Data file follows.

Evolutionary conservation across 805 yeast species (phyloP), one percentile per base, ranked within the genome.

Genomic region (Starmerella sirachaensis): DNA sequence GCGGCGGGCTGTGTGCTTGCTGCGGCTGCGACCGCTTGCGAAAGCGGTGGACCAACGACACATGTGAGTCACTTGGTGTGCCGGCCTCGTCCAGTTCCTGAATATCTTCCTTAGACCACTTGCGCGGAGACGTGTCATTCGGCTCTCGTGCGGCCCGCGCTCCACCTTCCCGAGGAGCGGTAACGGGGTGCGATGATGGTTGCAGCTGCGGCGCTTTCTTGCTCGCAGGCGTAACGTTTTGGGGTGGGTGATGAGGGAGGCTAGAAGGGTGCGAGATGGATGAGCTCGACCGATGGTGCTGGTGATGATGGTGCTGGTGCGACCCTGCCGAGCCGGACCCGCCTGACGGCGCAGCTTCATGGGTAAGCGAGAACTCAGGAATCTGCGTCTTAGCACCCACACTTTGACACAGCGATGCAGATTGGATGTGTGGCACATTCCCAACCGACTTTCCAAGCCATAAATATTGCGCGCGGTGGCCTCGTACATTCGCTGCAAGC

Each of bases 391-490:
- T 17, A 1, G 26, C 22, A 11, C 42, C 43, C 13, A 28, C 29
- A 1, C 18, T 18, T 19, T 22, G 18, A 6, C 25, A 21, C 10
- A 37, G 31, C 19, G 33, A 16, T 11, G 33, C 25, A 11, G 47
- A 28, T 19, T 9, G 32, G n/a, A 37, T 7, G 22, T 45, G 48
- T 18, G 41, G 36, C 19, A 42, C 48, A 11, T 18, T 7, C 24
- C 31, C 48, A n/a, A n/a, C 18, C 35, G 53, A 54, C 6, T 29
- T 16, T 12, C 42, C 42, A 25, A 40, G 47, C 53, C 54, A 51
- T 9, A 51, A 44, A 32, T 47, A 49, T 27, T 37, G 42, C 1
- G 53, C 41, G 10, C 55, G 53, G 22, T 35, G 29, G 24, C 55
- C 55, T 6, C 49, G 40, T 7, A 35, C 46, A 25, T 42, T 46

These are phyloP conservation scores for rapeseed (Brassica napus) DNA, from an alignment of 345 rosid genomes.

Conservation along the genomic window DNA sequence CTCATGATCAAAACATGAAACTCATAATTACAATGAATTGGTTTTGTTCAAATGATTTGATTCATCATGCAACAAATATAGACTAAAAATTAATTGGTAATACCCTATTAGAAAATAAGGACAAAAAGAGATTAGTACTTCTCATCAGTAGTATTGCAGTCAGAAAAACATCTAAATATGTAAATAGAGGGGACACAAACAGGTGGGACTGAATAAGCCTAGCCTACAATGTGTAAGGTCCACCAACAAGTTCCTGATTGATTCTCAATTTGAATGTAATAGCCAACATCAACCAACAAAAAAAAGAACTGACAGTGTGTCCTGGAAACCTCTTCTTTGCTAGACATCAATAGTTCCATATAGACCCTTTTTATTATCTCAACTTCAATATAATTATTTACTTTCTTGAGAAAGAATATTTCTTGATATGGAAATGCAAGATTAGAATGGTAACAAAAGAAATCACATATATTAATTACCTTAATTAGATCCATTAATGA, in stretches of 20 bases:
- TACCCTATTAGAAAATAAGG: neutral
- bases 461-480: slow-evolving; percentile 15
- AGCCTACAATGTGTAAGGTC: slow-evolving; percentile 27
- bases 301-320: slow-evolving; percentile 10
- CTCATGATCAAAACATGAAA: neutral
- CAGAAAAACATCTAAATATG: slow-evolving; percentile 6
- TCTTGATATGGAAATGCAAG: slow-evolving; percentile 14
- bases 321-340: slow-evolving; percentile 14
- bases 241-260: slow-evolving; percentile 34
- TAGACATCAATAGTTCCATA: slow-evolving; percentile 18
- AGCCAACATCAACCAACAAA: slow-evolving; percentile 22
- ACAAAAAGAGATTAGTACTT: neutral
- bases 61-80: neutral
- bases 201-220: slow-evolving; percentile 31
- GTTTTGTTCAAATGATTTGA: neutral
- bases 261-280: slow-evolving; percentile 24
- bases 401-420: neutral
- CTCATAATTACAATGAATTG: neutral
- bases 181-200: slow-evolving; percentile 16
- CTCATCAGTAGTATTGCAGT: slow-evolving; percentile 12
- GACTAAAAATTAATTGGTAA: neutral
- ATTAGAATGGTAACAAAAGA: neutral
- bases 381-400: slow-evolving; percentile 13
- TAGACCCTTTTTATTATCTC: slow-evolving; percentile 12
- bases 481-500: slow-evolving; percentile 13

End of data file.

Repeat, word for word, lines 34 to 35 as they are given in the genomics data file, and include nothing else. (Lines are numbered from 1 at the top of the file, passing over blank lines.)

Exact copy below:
- bases 181-200: slow-evolving; percentile 16
- CTCATCAGTAGTATTGCAGT: slow-evolving; percentile 12